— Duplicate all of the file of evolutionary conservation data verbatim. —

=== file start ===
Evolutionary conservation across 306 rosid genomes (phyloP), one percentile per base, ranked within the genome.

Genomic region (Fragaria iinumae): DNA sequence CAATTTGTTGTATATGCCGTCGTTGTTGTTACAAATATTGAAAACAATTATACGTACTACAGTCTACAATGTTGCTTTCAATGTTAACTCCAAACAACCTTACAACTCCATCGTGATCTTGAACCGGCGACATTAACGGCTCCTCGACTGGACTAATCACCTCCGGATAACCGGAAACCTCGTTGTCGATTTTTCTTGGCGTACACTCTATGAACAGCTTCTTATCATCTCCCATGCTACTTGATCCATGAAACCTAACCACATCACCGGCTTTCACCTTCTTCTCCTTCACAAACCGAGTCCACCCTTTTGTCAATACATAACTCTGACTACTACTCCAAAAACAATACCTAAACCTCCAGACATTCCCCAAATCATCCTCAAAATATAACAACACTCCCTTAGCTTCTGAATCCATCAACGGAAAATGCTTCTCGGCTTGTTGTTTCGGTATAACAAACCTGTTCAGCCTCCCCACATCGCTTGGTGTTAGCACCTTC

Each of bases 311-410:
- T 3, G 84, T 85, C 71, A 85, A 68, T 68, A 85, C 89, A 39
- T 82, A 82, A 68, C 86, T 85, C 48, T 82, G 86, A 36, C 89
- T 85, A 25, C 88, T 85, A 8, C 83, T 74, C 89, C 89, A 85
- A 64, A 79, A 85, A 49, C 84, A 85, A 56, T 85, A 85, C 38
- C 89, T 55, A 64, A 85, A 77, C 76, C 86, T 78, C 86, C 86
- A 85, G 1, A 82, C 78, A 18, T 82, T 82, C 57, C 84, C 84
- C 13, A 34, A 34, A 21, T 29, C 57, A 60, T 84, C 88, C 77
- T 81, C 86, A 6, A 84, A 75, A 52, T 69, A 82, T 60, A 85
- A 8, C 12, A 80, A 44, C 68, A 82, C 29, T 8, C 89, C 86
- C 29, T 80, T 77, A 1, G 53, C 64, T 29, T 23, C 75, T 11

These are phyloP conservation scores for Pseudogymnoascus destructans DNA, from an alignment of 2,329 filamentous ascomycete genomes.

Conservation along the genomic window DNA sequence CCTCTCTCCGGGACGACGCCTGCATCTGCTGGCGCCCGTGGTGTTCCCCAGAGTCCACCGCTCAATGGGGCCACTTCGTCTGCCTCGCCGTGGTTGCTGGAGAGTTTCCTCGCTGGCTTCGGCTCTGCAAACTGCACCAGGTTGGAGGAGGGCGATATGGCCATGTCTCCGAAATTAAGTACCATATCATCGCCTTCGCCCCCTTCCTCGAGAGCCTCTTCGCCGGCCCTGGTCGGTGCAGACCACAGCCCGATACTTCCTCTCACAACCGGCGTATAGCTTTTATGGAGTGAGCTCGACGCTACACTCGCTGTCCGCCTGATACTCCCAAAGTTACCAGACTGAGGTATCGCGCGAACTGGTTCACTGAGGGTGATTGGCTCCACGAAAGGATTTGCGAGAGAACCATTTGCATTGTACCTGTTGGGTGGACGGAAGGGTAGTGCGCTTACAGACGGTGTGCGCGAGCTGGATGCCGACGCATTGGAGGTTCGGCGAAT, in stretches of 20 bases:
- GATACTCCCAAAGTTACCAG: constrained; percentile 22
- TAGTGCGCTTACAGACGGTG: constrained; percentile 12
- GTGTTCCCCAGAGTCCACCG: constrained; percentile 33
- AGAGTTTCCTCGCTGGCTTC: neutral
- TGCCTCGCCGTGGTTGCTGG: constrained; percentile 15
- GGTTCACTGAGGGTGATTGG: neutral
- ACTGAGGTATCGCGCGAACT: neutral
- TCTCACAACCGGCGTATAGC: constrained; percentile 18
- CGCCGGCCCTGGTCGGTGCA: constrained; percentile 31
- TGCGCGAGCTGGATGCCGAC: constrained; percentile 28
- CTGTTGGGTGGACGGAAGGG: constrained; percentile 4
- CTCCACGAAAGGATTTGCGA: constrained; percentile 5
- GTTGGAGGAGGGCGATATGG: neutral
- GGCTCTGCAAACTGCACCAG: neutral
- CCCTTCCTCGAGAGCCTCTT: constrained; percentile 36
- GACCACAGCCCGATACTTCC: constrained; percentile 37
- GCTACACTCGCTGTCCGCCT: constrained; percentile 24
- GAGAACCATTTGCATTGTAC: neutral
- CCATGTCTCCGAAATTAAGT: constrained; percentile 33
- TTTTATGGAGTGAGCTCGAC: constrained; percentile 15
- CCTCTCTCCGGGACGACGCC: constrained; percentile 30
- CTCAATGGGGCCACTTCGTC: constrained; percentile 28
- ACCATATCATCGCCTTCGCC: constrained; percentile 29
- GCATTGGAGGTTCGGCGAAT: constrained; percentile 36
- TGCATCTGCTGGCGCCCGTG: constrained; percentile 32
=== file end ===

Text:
Evolutionary conservation across 306 rosid genomes (phyloP), one percentile per base, ranked within the genome.

Genomic region (Fragaria iinumae): DNA sequence CAATTTGTTGTATATGCCGTCGTTGTTGTTACAAATATTGAAAACAATTATACGTACTACAGTCTACAATGTTGCTTTCAATGTTAACTCCAAACAACCTTACAACTCCATCGTGATCTTGAACCGGCGACATTAACGGCTCCTCGACTGGACTAATCACCTCCGGATAACCGGAAACCTCGTTGTCGATTTTTCTTGGCGTACACTCTATGAACAGCTTCTTATCATCTCCCATGCTACTTGATCCATGAAACCTAACCACATCACCGGCTTTCACCTTCTTCTCCTTCACAAACCGAGTCCACCCTTTTGTCAATACATAACTCTGACTACTACTCCAAAAACAATACCTAAACCTCCAGACATTCCCCAAATCATCCTCAAAATATAACAACACTCCCTTAGCTTCTGAATCCATCAACGGAAAATGCTTCTCGGCTTGTTGTTTCGGTATAACAAACCTGTTCAGCCTCCCCACATCGCTTGGTGTTAGCACCTTC

Each of bases 311-410:
- T 3, G 84, T 85, C 71, A 85, A 68, T 68, A 85, C 89, A 39
- T 82, A 82, A 68, C 86, T 85, C 48, T 82, G 86, A 36, C 89
- T 85, A 25, C 88, T 85, A 8, C 83, T 74, C 89, C 89, A 85
- A 64, A 79, A 85, A 49, C 84, A 85, A 56, T 85, A 85, C 38
- C 89, T 55, A 64, A 85, A 77, C 76, C 86, T 78, C 86, C 86
- A 85, G 1, A 82, C 78, A 18, T 82, T 82, C 57, C 84, C 84
- C 13, A 34, A 34, A 21, T 29, C 57, A 60, T 84, C 88, C 77
- T 81, C 86, A 6, A 84, A 75, A 52, T 69, A 82, T 60, A 85
- A 8, C 12, A 80, A 44, C 68, A 82, C 29, T 8, C 89, C 86
- C 29, T 80, T 77, A 1, G 53, C 64, T 29, T 23, C 75, T 11

These are phyloP conservation scores for Pseudogymnoascus destructans DNA, from an alignment of 2,329 filamentous ascomycete genomes.

Conservation along the genomic window DNA sequence CCTCTCTCCGGGACGACGCCTGCATCTGCTGGCGCCCGTGGTGTTCCCCAGAGTCCACCGCTCAATGGGGCCACTTCGTCTGCCTCGCCGTGGTTGCTGGAGAGTTTCCTCGCTGGCTTCGGCTCTGCAAACTGCACCAGGTTGGAGGAGGGCGATATGGCCATGTCTCCGAAATTAAGTACCATATCATCGCCTTCGCCCCCTTCCTCGAGAGCCTCTTCGCCGGCCCTGGTCGGTGCAGACCACAGCCCGATACTTCCTCTCACAACCGGCGTATAGCTTTTATGGAGTGAGCTCGACGCTACACTCGCTGTCCGCCTGATACTCCCAAAGTTACCAGACTGAGGTATCGCGCGAACTGGTTCACTGAGGGTGATTGGCTCCACGAAAGGATTTGCGAGAGAACCATTTGCATTGTACCTGTTGGGTGGACGGAAGGGTAGTGCGCTTACAGACGGTGTGCGCGAGCTGGATGCCGACGCATTGGAGGTTCGGCGAAT, in stretches of 20 bases:
- GATACTCCCAAAGTTACCAG: constrained; percentile 22
- TAGTGCGCTTACAGACGGTG: constrained; percentile 12
- GTGTTCCCCAGAGTCCACCG: constrained; percentile 33
- AGAGTTTCCTCGCTGGCTTC: neutral
- TGCCTCGCCGTGGTTGCTGG: constrained; percentile 15
- GGTTCACTGAGGGTGATTGG: neutral
- ACTGAGGTATCGCGCGAACT: neutral
- TCTCACAACCGGCGTATAGC: constrained; percentile 18
- CGCCGGCCCTGGTCGGTGCA: constrained; percentile 31
- TGCGCGAGCTGGATGCCGAC: constrained; percentile 28
- CTGTTGGGTGGACGGAAGGG: constrained; percentile 4
- CTCCACGAAAGGATTTGCGA: constrained; percentile 5
- GTTGGAGGAGGGCGATATGG: neutral
- GGCTCTGCAAACTGCACCAG: neutral
- CCCTTCCTCGAGAGCCTCTT: constrained; percentile 36
- GACCACAGCCCGATACTTCC: constrained; percentile 37
- GCTACACTCGCTGTCCGCCT: constrained; percentile 24
- GAGAACCATTTGCATTGTAC: neutral
- CCATGTCTCCGAAATTAAGT: constrained; percentile 33
- TTTTATGGAGTGAGCTCGAC: constrained; percentile 15
- CCTCTCTCCGGGACGACGCC: constrained; percentile 30
- CTCAATGGGGCCACTTCGTC: constrained; percentile 28
- ACCATATCATCGCCTTCGCC: constrained; percentile 29
- GCATTGGAGGTTCGGCGAAT: constrained; percentile 36
- TGCATCTGCTGGCGCCCGTG: constrained; percentile 32